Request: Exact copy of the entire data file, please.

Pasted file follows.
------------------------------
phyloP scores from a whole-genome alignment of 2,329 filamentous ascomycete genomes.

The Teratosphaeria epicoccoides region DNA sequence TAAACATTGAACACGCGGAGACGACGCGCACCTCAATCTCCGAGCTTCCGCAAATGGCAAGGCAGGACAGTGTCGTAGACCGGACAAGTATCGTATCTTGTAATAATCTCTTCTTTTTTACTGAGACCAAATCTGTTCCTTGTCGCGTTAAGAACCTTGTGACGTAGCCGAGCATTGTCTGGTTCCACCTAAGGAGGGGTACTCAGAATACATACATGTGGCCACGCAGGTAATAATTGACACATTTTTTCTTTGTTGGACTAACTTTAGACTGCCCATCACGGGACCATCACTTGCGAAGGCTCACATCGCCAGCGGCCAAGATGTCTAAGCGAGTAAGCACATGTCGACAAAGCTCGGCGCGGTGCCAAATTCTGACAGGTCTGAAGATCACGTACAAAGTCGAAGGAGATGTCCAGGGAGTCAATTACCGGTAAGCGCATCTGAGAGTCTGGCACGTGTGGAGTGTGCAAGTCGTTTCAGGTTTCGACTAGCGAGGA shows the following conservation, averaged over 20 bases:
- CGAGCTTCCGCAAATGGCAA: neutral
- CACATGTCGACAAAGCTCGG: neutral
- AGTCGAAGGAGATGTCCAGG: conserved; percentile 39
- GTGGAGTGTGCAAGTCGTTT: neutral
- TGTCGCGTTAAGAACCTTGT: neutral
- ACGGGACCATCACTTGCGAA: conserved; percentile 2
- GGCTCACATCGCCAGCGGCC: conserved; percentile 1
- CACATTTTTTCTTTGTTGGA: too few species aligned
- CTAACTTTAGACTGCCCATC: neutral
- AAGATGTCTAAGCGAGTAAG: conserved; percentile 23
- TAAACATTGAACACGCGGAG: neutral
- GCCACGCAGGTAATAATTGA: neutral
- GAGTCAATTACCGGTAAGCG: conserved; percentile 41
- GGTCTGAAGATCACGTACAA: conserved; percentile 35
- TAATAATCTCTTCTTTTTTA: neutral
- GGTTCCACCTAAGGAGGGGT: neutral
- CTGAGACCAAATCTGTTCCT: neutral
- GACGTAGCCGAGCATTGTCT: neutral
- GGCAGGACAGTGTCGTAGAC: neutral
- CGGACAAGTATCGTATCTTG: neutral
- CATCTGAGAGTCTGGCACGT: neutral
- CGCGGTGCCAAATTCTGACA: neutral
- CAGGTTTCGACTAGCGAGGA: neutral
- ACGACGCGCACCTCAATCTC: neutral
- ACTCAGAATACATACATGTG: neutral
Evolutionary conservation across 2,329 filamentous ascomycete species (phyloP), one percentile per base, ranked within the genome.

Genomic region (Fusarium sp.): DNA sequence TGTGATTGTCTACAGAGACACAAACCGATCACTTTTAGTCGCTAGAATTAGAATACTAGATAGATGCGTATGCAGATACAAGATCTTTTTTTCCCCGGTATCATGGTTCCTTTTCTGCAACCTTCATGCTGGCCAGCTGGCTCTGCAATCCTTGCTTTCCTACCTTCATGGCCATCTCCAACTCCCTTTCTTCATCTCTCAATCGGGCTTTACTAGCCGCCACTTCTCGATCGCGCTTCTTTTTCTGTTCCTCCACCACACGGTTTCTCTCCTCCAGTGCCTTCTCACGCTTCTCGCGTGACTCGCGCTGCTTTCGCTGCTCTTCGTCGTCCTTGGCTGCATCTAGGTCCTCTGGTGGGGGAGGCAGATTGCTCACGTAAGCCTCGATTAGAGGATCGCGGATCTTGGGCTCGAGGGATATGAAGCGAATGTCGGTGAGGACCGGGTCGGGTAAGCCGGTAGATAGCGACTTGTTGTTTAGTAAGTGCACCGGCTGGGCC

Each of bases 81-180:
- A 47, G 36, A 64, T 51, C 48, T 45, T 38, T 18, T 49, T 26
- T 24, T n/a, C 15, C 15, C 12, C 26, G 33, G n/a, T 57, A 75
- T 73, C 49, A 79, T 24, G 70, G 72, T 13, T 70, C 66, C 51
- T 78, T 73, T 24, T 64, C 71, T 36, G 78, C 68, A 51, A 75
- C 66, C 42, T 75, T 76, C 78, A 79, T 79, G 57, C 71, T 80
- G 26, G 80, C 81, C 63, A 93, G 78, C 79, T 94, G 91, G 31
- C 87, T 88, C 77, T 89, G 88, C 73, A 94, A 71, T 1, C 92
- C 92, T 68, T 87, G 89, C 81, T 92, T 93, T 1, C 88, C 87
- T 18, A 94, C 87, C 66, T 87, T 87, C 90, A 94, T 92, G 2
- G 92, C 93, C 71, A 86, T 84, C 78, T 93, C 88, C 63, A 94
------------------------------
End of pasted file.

phyloP scores from a whole-genome alignment of 2,329 filamentous ascomycete genomes.

The Teratosphaeria epicoccoides region DNA sequence TAAACATTGAACACGCGGAGACGACGCGCACCTCAATCTCCGAGCTTCCGCAAATGGCAAGGCAGGACAGTGTCGTAGACCGGACAAGTATCGTATCTTGTAATAATCTCTTCTTTTTTACTGAGACCAAATCTGTTCCTTGTCGCGTTAAGAACCTTGTGACGTAGCCGAGCATTGTCTGGTTCCACCTAAGGAGGGGTACTCAGAATACATACATGTGGCCACGCAGGTAATAATTGACACATTTTTTCTTTGTTGGACTAACTTTAGACTGCCCATCACGGGACCATCACTTGCGAAGGCTCACATCGCCAGCGGCCAAGATGTCTAAGCGAGTAAGCACATGTCGACAAAGCTCGGCGCGGTGCCAAATTCTGACAGGTCTGAAGATCACGTACAAAGTCGAAGGAGATGTCCAGGGAGTCAATTACCGGTAAGCGCATCTGAGAGTCTGGCACGTGTGGAGTGTGCAAGTCGTTTCAGGTTTCGACTAGCGAGGA shows the following conservation, averaged over 20 bases:
- CGAGCTTCCGCAAATGGCAA: neutral
- CACATGTCGACAAAGCTCGG: neutral
- AGTCGAAGGAGATGTCCAGG: conserved; percentile 39
- GTGGAGTGTGCAAGTCGTTT: neutral
- TGTCGCGTTAAGAACCTTGT: neutral
- ACGGGACCATCACTTGCGAA: conserved; percentile 2
- GGCTCACATCGCCAGCGGCC: conserved; percentile 1
- CACATTTTTTCTTTGTTGGA: too few species aligned
- CTAACTTTAGACTGCCCATC: neutral
- AAGATGTCTAAGCGAGTAAG: conserved; percentile 23
- TAAACATTGAACACGCGGAG: neutral
- GCCACGCAGGTAATAATTGA: neutral
- GAGTCAATTACCGGTAAGCG: conserved; percentile 41
- GGTCTGAAGATCACGTACAA: conserved; percentile 35
- TAATAATCTCTTCTTTTTTA: neutral
- GGTTCCACCTAAGGAGGGGT: neutral
- CTGAGACCAAATCTGTTCCT: neutral
- GACGTAGCCGAGCATTGTCT: neutral
- GGCAGGACAGTGTCGTAGAC: neutral
- CGGACAAGTATCGTATCTTG: neutral
- CATCTGAGAGTCTGGCACGT: neutral
- CGCGGTGCCAAATTCTGACA: neutral
- CAGGTTTCGACTAGCGAGGA: neutral
- ACGACGCGCACCTCAATCTC: neutral
- ACTCAGAATACATACATGTG: neutral
Evolutionary conservation across 2,329 filamentous ascomycete species (phyloP), one percentile per base, ranked within the genome.

Genomic region (Fusarium sp.): DNA sequence TGTGATTGTCTACAGAGACACAAACCGATCACTTTTAGTCGCTAGAATTAGAATACTAGATAGATGCGTATGCAGATACAAGATCTTTTTTTCCCCGGTATCATGGTTCCTTTTCTGCAACCTTCATGCTGGCCAGCTGGCTCTGCAATCCTTGCTTTCCTACCTTCATGGCCATCTCCAACTCCCTTTCTTCATCTCTCAATCGGGCTTTACTAGCCGCCACTTCTCGATCGCGCTTCTTTTTCTGTTCCTCCACCACACGGTTTCTCTCCTCCAGTGCCTTCTCACGCTTCTCGCGTGACTCGCGCTGCTTTCGCTGCTCTTCGTCGTCCTTGGCTGCATCTAGGTCCTCTGGTGGGGGAGGCAGATTGCTCACGTAAGCCTCGATTAGAGGATCGCGGATCTTGGGCTCGAGGGATATGAAGCGAATGTCGGTGAGGACCGGGTCGGGTAAGCCGGTAGATAGCGACTTGTTGTTTAGTAAGTGCACCGGCTGGGCC

Each of bases 81-180:
- A 47, G 36, A 64, T 51, C 48, T 45, T 38, T 18, T 49, T 26
- T 24, T n/a, C 15, C 15, C 12, C 26, G 33, G n/a, T 57, A 75
- T 73, C 49, A 79, T 24, G 70, G 72, T 13, T 70, C 66, C 51
- T 78, T 73, T 24, T 64, C 71, T 36, G 78, C 68, A 51, A 75
- C 66, C 42, T 75, T 76, C 78, A 79, T 79, G 57, C 71, T 80
- G 26, G 80, C 81, C 63, A 93, G 78, C 79, T 94, G 91, G 31
- C 87, T 88, C 77, T 89, G 88, C 73, A 94, A 71, T 1, C 92
- C 92, T 68, T 87, G 89, C 81, T 92, T 93, T 1, C 88, C 87
- T 18, A 94, C 87, C 66, T 87, T 87, C 90, A 94, T 92, G 2
- G 92, C 93, C 71, A 86, T 84, C 78, T 93, C 88, C 63, A 94